We can no longer direct the war with any hope of success. The only course left is for Japan's one hundred million people to sacrifice their lives by charging the enemy to make them lose the will to fight.


they didn't surrender because of the 2nd bomb but because russia betrayed them that same day.

The invasion didn't seem to spook them too much. The bomb was a bigger threat.

From Wiki:

After Hiroshima, At first, some refused to believe the United States had built an atomic bomb. The Japanese Army and Navy had their own independent atomic-bomb programs and therefore the Japanese understood enough to know how very difficult building it would be. Admiral Soemu Toyoda, the Chief of the Naval General Staff, argued that even if the United States had made one, they could not have many more. American strategists, having anticipated a reaction like Toyoda's, planned to drop a second bomb shortly after the first, to convince the Japanese that the U.S. had a large supply.

After knowing about the Soviet invasion around 4am (it started around midnight, but communication took a while), "The senior leadership of the Japanese Army began preparations to impose martial law on the nation, with the support of Minister of War Korechika Anami, in order to stop anyone attempting to make peace."

The Supreme Council met at 10:30...In the middle of the meeting, shortly after 11:00, news arrived that Nagasaki, on the west coast of KyÅ«shÅ«, had been hit by a second atomic bomb (called "Fat Man" by the United States). By the time the meeting ended, the Big Six had split 3â"3.

About 12hrs before surrender, The full cabinet met on 14:30 on August 9, and spent most of the day debating surrender. As the Big Six had done, the cabinet split, with neither TÅgÅ's position nor Anami's attracting a majority. Anami told the other cabinet ministers that, under torture, a captured American B-29 pilot had told his interrogators that the United States possessed 100 atom bombs and that Tokyo and Kyoto would be bombed "in the next few days".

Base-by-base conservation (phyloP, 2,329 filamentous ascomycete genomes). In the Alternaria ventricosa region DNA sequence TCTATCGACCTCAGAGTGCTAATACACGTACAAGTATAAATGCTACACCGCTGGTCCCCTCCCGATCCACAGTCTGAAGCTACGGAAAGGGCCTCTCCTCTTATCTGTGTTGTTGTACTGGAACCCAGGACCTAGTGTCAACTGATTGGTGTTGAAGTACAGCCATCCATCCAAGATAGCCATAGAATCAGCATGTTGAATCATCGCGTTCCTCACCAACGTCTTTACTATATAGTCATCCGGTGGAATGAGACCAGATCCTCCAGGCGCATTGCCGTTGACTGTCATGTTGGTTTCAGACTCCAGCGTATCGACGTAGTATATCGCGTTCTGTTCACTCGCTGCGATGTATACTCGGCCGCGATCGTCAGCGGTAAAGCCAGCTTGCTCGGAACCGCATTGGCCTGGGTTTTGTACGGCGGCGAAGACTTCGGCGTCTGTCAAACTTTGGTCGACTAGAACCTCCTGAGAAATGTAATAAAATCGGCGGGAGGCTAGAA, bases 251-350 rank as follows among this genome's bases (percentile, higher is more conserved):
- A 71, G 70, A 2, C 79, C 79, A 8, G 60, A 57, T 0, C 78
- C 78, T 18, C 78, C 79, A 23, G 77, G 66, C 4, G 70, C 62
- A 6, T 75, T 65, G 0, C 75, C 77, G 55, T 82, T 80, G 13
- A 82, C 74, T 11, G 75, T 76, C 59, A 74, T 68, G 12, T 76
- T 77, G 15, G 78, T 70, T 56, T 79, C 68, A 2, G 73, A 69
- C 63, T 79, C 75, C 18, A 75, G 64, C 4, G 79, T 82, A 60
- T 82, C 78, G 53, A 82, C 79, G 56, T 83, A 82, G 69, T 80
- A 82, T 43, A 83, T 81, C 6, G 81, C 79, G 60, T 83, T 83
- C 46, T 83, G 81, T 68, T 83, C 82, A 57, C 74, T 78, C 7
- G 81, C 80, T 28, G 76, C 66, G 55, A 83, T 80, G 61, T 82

In his declaration, Hirohito referred to the atomic bombings:
Moreover, the enemy now possesses a new and terrible weapon with the power to destroy many innocent lives and do incalculable damage. Should we continue to fight, not only would it result in an ultimate collapse and obliteration of the Japanese nation, but also it would lead to the total extinction of human civilization. Such being the case, how are We to save the millions of Our subjects, or to atone Ourselves before the hallowed spirits of Our Imperial Ancestors? This is the reason why We have ordered the acceptance of the provisions of the Joint Declaration of the Powers.


Quotes from here and here.
 

Posted Mar 15, '13 at 8:21pm

nichodemus

nichodemus

13,242 posts

Knight

SK is a Global Partner of NATO, and as such is a recipient of the same benefits as any other member nation. But I don't really see why we're arguing this; NATO intervened in the Korean War, which I might add, is still *technically* ongoing, meaning that NATO is still *technically* participating. Think of the last 60 years as a really long half time.

Er no. NATO did not intervene in the Korean War, but was galvanised by it to transform into a more concrete military organization. The Korean War was fought under the banner of the UN. I am arguing about it, because it's a misguided view of NATO involvement, and possible NATO intervention.

They might feel generally the same way about NK, but that doesn't translate to direct policy. Syria is judged to be a sore ulcer yet the world is divided over it. Libya was considered a danger in general, yet quite a few of the larger powers stood out in their determination not to engage it.

A nuclear Pyongyang may be of a slight benefit to China in the short term, but Beijing stands to lose out the instant the world reacts. It's a matter of the bird in the hand being worth the two in the bush. Beijing would rather have the migraine of a virulent and non-nuclear NK than have to deal with the nightmare of a unified Korea knocking on it's door. China can serve to lessen the affects of UN sanctions, but the US will not tolerate nuclear weapons on the peninsula. That much is clear.

Besides, Kim just has to bang the war drums (gongs?) and the fervor will rise as it always does. A parade here, an appearance there, and all the time being lauded by the state media.